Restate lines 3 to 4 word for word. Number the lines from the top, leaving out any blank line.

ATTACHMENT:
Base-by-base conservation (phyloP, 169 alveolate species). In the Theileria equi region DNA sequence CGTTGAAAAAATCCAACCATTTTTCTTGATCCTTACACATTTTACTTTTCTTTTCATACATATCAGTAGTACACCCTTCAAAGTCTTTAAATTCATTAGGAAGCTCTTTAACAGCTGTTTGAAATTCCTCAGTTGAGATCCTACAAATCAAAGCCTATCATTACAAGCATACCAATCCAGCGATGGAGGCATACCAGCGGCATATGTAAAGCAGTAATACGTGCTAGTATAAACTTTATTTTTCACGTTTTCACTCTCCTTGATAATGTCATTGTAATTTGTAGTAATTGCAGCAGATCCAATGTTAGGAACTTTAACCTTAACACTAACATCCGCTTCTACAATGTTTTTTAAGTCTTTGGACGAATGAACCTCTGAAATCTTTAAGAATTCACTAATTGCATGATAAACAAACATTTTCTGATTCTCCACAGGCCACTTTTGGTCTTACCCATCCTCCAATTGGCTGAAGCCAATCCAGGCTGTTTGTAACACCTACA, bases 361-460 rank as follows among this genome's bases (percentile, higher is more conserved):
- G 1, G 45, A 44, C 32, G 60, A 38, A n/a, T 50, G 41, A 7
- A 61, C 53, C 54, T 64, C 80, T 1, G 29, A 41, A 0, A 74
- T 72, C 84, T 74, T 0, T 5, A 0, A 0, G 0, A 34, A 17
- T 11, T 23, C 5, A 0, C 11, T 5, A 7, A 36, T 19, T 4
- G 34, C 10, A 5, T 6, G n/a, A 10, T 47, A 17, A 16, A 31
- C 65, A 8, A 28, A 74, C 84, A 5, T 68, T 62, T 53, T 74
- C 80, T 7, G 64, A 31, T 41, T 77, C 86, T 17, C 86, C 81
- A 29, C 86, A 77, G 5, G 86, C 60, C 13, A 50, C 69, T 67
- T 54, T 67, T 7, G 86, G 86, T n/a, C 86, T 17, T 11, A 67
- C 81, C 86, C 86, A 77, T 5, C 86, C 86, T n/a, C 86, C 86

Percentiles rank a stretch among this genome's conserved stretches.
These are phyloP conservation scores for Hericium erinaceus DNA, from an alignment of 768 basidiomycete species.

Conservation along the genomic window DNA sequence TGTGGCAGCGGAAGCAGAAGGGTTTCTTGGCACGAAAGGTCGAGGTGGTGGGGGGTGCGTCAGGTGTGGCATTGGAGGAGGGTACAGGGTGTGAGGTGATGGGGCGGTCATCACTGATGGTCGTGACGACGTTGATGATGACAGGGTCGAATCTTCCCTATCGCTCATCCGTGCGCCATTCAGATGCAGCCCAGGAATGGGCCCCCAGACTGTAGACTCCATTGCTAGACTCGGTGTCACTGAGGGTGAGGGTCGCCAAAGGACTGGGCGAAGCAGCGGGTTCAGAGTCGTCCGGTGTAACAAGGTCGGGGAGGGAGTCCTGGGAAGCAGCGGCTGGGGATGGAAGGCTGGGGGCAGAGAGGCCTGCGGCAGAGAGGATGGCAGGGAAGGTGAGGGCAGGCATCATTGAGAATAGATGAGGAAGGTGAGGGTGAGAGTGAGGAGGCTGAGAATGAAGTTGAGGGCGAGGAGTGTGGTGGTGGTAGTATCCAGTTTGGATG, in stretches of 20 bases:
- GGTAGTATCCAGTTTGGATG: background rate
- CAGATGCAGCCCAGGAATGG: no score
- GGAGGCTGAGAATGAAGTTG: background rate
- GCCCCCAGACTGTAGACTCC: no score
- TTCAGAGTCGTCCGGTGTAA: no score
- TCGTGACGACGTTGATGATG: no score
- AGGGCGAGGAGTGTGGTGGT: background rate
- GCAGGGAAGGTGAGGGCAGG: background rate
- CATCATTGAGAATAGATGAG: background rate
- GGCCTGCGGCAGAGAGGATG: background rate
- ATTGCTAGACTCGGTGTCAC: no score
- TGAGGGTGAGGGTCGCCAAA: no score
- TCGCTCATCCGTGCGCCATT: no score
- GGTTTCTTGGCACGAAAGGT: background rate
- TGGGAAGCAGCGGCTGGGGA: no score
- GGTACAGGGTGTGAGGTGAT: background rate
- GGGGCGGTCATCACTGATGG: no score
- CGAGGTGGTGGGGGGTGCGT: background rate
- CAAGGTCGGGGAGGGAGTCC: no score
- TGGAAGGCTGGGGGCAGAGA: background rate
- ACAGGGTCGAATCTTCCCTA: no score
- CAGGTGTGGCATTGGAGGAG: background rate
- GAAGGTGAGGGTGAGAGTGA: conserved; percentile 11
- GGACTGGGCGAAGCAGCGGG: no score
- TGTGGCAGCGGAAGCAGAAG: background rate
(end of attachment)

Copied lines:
- A 61, C 53, C 54, T 64, C 80, T 1, G 29, A 41, A 0, A 74
- T 72, C 84, T 74, T 0, T 5, A 0, A 0, G 0, A 34, A 17